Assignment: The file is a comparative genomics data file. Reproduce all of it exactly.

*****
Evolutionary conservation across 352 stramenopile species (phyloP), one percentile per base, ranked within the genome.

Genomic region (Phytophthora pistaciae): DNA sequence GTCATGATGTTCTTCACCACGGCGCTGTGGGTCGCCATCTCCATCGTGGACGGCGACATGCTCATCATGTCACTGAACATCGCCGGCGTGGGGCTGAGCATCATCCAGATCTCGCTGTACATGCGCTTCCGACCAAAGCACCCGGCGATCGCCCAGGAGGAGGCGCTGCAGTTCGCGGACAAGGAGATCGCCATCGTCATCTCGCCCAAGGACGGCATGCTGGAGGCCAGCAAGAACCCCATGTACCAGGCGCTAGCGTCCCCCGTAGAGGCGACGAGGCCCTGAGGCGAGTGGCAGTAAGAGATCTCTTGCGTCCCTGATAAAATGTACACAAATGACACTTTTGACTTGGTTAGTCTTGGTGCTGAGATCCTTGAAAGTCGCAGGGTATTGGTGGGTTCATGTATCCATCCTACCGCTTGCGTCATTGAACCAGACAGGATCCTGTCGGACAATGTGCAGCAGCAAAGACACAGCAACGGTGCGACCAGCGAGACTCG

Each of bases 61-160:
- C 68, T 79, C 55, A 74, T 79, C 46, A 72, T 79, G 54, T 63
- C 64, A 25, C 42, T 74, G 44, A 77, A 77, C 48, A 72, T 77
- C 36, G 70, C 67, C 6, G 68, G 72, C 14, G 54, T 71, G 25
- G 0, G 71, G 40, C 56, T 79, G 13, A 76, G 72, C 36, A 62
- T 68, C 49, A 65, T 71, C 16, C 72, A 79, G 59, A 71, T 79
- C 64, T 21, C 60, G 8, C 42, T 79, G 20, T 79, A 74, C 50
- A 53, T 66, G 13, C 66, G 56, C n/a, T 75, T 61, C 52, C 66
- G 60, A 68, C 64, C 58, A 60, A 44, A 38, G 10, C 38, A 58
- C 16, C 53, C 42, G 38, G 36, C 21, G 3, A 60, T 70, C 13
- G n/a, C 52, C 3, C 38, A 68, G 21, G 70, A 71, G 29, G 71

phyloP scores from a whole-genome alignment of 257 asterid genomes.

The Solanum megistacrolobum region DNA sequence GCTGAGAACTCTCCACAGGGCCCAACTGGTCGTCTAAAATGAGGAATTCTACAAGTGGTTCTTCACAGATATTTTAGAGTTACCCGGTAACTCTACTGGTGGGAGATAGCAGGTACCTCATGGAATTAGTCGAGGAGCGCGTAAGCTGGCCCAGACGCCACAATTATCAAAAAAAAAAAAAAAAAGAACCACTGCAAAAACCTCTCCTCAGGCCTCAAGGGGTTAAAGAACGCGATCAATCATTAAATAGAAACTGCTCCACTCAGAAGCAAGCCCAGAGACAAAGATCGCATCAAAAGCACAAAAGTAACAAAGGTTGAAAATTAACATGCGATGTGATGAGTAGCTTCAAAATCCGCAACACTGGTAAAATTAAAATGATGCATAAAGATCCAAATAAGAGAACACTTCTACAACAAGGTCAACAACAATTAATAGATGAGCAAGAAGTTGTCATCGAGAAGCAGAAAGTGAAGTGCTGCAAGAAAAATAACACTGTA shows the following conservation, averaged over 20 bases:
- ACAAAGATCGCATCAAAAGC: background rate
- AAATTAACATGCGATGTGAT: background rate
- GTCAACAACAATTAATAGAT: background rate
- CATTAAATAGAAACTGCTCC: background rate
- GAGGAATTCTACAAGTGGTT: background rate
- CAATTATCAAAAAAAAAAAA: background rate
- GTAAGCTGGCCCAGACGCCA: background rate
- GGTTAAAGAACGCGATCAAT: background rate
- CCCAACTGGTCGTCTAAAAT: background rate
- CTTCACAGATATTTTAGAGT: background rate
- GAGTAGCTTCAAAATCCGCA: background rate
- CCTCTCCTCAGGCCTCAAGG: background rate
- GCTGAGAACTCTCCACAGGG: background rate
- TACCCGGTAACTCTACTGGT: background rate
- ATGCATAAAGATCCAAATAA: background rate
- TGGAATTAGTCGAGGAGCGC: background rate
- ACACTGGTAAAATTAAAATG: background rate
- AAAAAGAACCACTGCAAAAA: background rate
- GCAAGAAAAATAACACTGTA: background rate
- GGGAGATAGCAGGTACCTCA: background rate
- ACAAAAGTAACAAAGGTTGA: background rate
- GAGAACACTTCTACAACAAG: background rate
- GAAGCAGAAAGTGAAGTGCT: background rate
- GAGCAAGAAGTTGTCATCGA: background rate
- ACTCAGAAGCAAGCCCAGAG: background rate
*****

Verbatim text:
Evolutionary conservation across 352 stramenopile species (phyloP), one percentile per base, ranked within the genome.

Genomic region (Phytophthora pistaciae): DNA sequence GTCATGATGTTCTTCACCACGGCGCTGTGGGTCGCCATCTCCATCGTGGACGGCGACATGCTCATCATGTCACTGAACATCGCCGGCGTGGGGCTGAGCATCATCCAGATCTCGCTGTACATGCGCTTCCGACCAAAGCACCCGGCGATCGCCCAGGAGGAGGCGCTGCAGTTCGCGGACAAGGAGATCGCCATCGTCATCTCGCCCAAGGACGGCATGCTGGAGGCCAGCAAGAACCCCATGTACCAGGCGCTAGCGTCCCCCGTAGAGGCGACGAGGCCCTGAGGCGAGTGGCAGTAAGAGATCTCTTGCGTCCCTGATAAAATGTACACAAATGACACTTTTGACTTGGTTAGTCTTGGTGCTGAGATCCTTGAAAGTCGCAGGGTATTGGTGGGTTCATGTATCCATCCTACCGCTTGCGTCATTGAACCAGACAGGATCCTGTCGGACAATGTGCAGCAGCAAAGACACAGCAACGGTGCGACCAGCGAGACTCG

Each of bases 61-160:
- C 68, T 79, C 55, A 74, T 79, C 46, A 72, T 79, G 54, T 63
- C 64, A 25, C 42, T 74, G 44, A 77, A 77, C 48, A 72, T 77
- C 36, G 70, C 67, C 6, G 68, G 72, C 14, G 54, T 71, G 25
- G 0, G 71, G 40, C 56, T 79, G 13, A 76, G 72, C 36, A 62
- T 68, C 49, A 65, T 71, C 16, C 72, A 79, G 59, A 71, T 79
- C 64, T 21, C 60, G 8, C 42, T 79, G 20, T 79, A 74, C 50
- A 53, T 66, G 13, C 66, G 56, C n/a, T 75, T 61, C 52, C 66
- G 60, A 68, C 64, C 58, A 60, A 44, A 38, G 10, C 38, A 58
- C 16, C 53, C 42, G 38, G 36, C 21, G 3, A 60, T 70, C 13
- G n/a, C 52, C 3, C 38, A 68, G 21, G 70, A 71, G 29, G 71

phyloP scores from a whole-genome alignment of 257 asterid genomes.

The Solanum megistacrolobum region DNA sequence GCTGAGAACTCTCCACAGGGCCCAACTGGTCGTCTAAAATGAGGAATTCTACAAGTGGTTCTTCACAGATATTTTAGAGTTACCCGGTAACTCTACTGGTGGGAGATAGCAGGTACCTCATGGAATTAGTCGAGGAGCGCGTAAGCTGGCCCAGACGCCACAATTATCAAAAAAAAAAAAAAAAAGAACCACTGCAAAAACCTCTCCTCAGGCCTCAAGGGGTTAAAGAACGCGATCAATCATTAAATAGAAACTGCTCCACTCAGAAGCAAGCCCAGAGACAAAGATCGCATCAAAAGCACAAAAGTAACAAAGGTTGAAAATTAACATGCGATGTGATGAGTAGCTTCAAAATCCGCAACACTGGTAAAATTAAAATGATGCATAAAGATCCAAATAAGAGAACACTTCTACAACAAGGTCAACAACAATTAATAGATGAGCAAGAAGTTGTCATCGAGAAGCAGAAAGTGAAGTGCTGCAAGAAAAATAACACTGTA shows the following conservation, averaged over 20 bases:
- ACAAAGATCGCATCAAAAGC: background rate
- AAATTAACATGCGATGTGAT: background rate
- GTCAACAACAATTAATAGAT: background rate
- CATTAAATAGAAACTGCTCC: background rate
- GAGGAATTCTACAAGTGGTT: background rate
- CAATTATCAAAAAAAAAAAA: background rate
- GTAAGCTGGCCCAGACGCCA: background rate
- GGTTAAAGAACGCGATCAAT: background rate
- CCCAACTGGTCGTCTAAAAT: background rate
- CTTCACAGATATTTTAGAGT: background rate
- GAGTAGCTTCAAAATCCGCA: background rate
- CCTCTCCTCAGGCCTCAAGG: background rate
- GCTGAGAACTCTCCACAGGG: background rate
- TACCCGGTAACTCTACTGGT: background rate
- ATGCATAAAGATCCAAATAA: background rate
- TGGAATTAGTCGAGGAGCGC: background rate
- ACACTGGTAAAATTAAAATG: background rate
- AAAAAGAACCACTGCAAAAA: background rate
- GCAAGAAAAATAACACTGTA: background rate
- GGGAGATAGCAGGTACCTCA: background rate
- ACAAAAGTAACAAAGGTTGA: background rate
- GAGAACACTTCTACAACAAG: background rate
- GAAGCAGAAAGTGAAGTGCT: background rate
- GAGCAAGAAGTTGTCATCGA: background rate
- ACTCAGAAGCAAGCCCAGAG: background rate